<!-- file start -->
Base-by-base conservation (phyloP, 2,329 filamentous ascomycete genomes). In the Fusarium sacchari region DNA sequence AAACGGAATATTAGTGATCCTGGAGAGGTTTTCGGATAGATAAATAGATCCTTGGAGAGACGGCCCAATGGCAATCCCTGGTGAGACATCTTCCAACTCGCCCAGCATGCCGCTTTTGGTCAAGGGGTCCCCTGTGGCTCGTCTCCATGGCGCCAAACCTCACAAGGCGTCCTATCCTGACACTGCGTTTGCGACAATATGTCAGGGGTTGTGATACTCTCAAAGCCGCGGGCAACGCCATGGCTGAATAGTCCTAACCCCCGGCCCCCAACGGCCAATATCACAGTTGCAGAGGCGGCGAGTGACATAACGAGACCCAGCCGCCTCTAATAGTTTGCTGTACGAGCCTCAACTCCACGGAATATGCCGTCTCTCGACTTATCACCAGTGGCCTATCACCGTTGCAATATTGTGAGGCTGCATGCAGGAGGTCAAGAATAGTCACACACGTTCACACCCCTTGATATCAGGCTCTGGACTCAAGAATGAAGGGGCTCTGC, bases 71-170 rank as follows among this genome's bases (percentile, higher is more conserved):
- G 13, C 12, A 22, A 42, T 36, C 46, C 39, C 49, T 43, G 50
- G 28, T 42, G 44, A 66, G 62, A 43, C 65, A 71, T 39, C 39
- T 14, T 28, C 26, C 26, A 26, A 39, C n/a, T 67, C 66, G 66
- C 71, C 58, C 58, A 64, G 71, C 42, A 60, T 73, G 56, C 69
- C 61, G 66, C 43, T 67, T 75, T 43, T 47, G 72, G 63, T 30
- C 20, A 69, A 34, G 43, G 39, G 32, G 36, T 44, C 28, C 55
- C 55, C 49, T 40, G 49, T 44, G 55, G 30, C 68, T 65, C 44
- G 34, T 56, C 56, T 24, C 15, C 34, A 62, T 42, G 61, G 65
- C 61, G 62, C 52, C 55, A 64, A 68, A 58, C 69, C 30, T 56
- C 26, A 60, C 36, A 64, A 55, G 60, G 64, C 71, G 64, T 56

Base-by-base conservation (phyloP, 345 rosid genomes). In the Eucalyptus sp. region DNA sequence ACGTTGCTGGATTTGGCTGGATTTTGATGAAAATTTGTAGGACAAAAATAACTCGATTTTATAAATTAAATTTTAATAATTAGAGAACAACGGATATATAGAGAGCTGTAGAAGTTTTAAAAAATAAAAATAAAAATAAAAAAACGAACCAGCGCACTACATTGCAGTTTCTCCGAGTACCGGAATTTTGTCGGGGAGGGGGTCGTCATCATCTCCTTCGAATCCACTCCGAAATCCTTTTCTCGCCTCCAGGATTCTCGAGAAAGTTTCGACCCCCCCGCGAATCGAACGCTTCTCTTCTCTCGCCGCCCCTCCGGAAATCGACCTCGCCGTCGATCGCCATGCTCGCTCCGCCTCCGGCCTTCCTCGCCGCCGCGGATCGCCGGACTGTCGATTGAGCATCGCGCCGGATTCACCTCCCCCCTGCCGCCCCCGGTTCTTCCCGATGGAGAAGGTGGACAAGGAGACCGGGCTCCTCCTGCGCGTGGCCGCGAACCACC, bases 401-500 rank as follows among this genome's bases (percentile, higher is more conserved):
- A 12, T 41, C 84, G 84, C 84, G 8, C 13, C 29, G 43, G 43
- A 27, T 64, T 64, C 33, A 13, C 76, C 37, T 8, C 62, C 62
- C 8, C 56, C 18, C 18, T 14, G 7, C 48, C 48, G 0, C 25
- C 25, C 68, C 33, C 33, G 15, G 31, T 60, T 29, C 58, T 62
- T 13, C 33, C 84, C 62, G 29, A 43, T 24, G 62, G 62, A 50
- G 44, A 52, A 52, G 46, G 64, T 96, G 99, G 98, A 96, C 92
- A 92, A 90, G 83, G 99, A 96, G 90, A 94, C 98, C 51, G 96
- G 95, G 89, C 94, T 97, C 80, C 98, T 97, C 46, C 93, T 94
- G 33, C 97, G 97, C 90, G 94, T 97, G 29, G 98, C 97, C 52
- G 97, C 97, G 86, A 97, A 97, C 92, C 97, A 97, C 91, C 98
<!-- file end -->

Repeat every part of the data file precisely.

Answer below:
Base-by-base conservation (phyloP, 2,329 filamentous ascomycete genomes). In the Fusarium sacchari region DNA sequence AAACGGAATATTAGTGATCCTGGAGAGGTTTTCGGATAGATAAATAGATCCTTGGAGAGACGGCCCAATGGCAATCCCTGGTGAGACATCTTCCAACTCGCCCAGCATGCCGCTTTTGGTCAAGGGGTCCCCTGTGGCTCGTCTCCATGGCGCCAAACCTCACAAGGCGTCCTATCCTGACACTGCGTTTGCGACAATATGTCAGGGGTTGTGATACTCTCAAAGCCGCGGGCAACGCCATGGCTGAATAGTCCTAACCCCCGGCCCCCAACGGCCAATATCACAGTTGCAGAGGCGGCGAGTGACATAACGAGACCCAGCCGCCTCTAATAGTTTGCTGTACGAGCCTCAACTCCACGGAATATGCCGTCTCTCGACTTATCACCAGTGGCCTATCACCGTTGCAATATTGTGAGGCTGCATGCAGGAGGTCAAGAATAGTCACACACGTTCACACCCCTTGATATCAGGCTCTGGACTCAAGAATGAAGGGGCTCTGC, bases 71-170 rank as follows among this genome's bases (percentile, higher is more conserved):
- G 13, C 12, A 22, A 42, T 36, C 46, C 39, C 49, T 43, G 50
- G 28, T 42, G 44, A 66, G 62, A 43, C 65, A 71, T 39, C 39
- T 14, T 28, C 26, C 26, A 26, A 39, C n/a, T 67, C 66, G 66
- C 71, C 58, C 58, A 64, G 71, C 42, A 60, T 73, G 56, C 69
- C 61, G 66, C 43, T 67, T 75, T 43, T 47, G 72, G 63, T 30
- C 20, A 69, A 34, G 43, G 39, G 32, G 36, T 44, C 28, C 55
- C 55, C 49, T 40, G 49, T 44, G 55, G 30, C 68, T 65, C 44
- G 34, T 56, C 56, T 24, C 15, C 34, A 62, T 42, G 61, G 65
- C 61, G 62, C 52, C 55, A 64, A 68, A 58, C 69, C 30, T 56
- C 26, A 60, C 36, A 64, A 55, G 60, G 64, C 71, G 64, T 56

Base-by-base conservation (phyloP, 345 rosid genomes). In the Eucalyptus sp. region DNA sequence ACGTTGCTGGATTTGGCTGGATTTTGATGAAAATTTGTAGGACAAAAATAACTCGATTTTATAAATTAAATTTTAATAATTAGAGAACAACGGATATATAGAGAGCTGTAGAAGTTTTAAAAAATAAAAATAAAAATAAAAAAACGAACCAGCGCACTACATTGCAGTTTCTCCGAGTACCGGAATTTTGTCGGGGAGGGGGTCGTCATCATCTCCTTCGAATCCACTCCGAAATCCTTTTCTCGCCTCCAGGATTCTCGAGAAAGTTTCGACCCCCCCGCGAATCGAACGCTTCTCTTCTCTCGCCGCCCCTCCGGAAATCGACCTCGCCGTCGATCGCCATGCTCGCTCCGCCTCCGGCCTTCCTCGCCGCCGCGGATCGCCGGACTGTCGATTGAGCATCGCGCCGGATTCACCTCCCCCCTGCCGCCCCCGGTTCTTCCCGATGGAGAAGGTGGACAAGGAGACCGGGCTCCTCCTGCGCGTGGCCGCGAACCACC, bases 401-500 rank as follows among this genome's bases (percentile, higher is more conserved):
- A 12, T 41, C 84, G 84, C 84, G 8, C 13, C 29, G 43, G 43
- A 27, T 64, T 64, C 33, A 13, C 76, C 37, T 8, C 62, C 62
- C 8, C 56, C 18, C 18, T 14, G 7, C 48, C 48, G 0, C 25
- C 25, C 68, C 33, C 33, G 15, G 31, T 60, T 29, C 58, T 62
- T 13, C 33, C 84, C 62, G 29, A 43, T 24, G 62, G 62, A 50
- G 44, A 52, A 52, G 46, G 64, T 96, G 99, G 98, A 96, C 92
- A 92, A 90, G 83, G 99, A 96, G 90, A 94, C 98, C 51, G 96
- G 95, G 89, C 94, T 97, C 80, C 98, T 97, C 46, C 93, T 94
- G 33, C 97, G 97, C 90, G 94, T 97, G 29, G 98, C 97, C 52
- G 97, C 97, G 86, A 97, A 97, C 92, C 97, A 97, C 91, C 98